In a nutshell, that is why I decided to go to Choolie’s party instead.  She is fucking cool (not to mention a great taiji teacher), and a talented artist as well.  I knew that she hung out with other artists who were unconventional in their lifestyles.  I also knew that the fact that I was a (deep breath) TaiwaneseAmericanbisexualtattooednonmonogamousagnosticchildfreeunmarried woman wouldn’t be an issue at her party.  I knew that I could talk about my life freely without feeling the need to censor words.  Besides, maybe I would meet a hottie or two!  I couldn’t imagine even thinking about that possibility if I attended my reunion.

So.  Yesterday, I went to taiji at noon and had an excellent session.  I love it when Choolie explains the applications for a certain posture.  I love it even better when she demonstrates on me, and we giggle like crazy as she’s pointing out how she could break my arm like this or knee me in the crotch like that.  I can’t wait to get to the two-person form.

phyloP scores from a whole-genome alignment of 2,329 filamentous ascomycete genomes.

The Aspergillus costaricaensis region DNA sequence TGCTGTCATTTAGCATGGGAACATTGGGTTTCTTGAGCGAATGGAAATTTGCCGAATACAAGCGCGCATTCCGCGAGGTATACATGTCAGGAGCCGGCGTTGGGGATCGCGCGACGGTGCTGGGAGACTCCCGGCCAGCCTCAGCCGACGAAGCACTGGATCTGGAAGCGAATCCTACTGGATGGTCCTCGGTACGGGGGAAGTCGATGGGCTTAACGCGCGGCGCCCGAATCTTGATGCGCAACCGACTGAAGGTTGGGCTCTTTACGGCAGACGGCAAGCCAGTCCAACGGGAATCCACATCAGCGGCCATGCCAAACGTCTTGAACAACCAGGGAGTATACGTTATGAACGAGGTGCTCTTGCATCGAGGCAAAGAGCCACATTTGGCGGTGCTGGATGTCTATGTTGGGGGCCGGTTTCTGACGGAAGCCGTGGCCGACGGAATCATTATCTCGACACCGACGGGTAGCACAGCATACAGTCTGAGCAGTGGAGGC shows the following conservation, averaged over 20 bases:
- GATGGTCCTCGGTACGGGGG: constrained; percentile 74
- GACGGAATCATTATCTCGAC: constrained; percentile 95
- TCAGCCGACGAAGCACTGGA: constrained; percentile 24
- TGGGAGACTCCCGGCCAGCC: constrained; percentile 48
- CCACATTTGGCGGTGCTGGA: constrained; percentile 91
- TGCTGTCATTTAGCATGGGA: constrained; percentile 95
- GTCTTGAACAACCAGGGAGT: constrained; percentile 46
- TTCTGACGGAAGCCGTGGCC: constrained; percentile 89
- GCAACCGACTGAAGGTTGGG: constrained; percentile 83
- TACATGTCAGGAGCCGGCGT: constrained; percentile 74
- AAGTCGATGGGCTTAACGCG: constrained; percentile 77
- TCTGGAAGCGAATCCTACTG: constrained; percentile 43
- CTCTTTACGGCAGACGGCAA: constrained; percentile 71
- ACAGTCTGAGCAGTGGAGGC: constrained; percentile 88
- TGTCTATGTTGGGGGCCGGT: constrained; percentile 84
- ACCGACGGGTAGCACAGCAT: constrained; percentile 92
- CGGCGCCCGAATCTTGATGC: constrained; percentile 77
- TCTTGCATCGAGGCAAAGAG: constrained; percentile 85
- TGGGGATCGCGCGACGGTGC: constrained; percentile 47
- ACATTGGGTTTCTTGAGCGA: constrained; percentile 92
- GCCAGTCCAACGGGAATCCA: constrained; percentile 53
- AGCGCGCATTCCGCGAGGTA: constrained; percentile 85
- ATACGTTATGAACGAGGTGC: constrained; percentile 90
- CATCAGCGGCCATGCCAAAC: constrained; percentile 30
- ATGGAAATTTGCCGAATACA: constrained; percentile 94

Then, I went home and watched a ballgame before taking a nap.  I got up at nine and took my time getting ready.  I am usually a comb my hair and go kinda grrl, but I was in the mood to prowl, damn it, which meant putting a bit more effort into my ensemble.